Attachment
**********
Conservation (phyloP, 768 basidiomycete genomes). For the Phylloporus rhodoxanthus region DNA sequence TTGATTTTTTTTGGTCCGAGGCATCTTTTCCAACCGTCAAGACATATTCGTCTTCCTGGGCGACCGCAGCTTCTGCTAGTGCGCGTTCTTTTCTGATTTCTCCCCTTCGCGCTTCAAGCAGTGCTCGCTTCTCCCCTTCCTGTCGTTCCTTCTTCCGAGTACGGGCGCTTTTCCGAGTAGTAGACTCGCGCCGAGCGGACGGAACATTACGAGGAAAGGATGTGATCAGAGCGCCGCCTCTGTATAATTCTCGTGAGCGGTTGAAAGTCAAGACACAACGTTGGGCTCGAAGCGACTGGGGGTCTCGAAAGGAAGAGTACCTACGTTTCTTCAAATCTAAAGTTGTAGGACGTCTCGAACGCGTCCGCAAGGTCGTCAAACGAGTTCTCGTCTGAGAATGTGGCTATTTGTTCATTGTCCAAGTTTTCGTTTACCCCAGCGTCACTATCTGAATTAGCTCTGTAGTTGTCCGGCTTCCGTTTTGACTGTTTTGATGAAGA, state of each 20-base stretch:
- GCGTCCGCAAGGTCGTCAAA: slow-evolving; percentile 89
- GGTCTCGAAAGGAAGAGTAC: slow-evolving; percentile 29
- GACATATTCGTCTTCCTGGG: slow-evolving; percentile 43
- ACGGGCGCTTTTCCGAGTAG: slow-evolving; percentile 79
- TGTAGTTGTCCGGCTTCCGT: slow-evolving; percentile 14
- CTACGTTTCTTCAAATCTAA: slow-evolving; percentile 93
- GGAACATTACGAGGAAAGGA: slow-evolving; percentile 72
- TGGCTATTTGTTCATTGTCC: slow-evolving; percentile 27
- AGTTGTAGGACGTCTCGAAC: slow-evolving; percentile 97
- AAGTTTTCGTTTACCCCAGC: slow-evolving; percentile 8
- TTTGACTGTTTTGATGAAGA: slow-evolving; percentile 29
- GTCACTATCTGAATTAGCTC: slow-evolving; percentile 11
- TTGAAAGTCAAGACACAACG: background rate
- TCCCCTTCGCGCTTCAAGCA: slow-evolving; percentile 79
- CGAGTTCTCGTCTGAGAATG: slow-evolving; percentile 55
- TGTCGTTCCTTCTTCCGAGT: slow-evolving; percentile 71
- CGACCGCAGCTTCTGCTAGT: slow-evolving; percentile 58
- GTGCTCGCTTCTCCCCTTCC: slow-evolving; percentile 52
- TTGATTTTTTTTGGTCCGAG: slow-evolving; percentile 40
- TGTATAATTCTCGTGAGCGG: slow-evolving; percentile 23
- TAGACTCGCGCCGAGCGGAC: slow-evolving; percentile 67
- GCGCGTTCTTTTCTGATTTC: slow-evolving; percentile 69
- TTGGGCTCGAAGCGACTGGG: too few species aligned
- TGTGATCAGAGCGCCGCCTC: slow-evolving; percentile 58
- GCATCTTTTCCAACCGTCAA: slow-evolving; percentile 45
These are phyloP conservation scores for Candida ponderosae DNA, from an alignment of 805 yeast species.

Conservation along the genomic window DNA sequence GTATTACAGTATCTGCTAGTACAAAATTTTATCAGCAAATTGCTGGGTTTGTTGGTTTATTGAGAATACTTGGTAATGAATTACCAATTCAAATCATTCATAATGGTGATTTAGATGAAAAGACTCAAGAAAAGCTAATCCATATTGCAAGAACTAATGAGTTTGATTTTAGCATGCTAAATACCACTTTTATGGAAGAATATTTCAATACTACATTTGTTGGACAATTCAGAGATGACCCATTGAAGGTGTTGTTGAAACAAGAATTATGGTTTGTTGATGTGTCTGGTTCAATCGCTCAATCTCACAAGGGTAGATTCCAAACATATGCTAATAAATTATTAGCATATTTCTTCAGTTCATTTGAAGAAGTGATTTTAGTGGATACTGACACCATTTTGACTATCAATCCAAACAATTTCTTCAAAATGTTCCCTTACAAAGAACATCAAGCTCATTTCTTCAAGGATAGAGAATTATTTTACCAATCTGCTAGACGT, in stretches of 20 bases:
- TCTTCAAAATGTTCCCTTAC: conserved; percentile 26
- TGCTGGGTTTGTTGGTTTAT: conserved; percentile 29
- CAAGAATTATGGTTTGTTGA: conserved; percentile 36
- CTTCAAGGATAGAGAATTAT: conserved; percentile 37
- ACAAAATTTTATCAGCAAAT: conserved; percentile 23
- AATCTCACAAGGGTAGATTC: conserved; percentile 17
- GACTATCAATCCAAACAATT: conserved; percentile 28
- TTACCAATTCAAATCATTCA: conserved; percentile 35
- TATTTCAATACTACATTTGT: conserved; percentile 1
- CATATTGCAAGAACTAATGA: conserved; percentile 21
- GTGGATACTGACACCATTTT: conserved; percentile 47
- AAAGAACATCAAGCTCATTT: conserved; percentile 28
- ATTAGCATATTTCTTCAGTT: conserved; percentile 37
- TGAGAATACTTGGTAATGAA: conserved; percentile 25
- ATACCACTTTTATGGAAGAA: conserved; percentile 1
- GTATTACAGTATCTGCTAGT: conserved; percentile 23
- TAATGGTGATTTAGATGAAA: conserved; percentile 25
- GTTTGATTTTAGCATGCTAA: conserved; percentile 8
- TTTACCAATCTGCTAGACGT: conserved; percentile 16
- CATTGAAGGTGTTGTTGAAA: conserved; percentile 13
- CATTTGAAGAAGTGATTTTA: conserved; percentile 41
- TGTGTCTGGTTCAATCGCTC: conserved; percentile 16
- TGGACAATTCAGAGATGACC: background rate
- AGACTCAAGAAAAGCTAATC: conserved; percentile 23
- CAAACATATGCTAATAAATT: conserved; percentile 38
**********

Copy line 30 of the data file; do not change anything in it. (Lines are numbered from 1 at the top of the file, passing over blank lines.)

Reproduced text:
- TGCTGGGTTTGTTGGTTTAT: conserved; percentile 29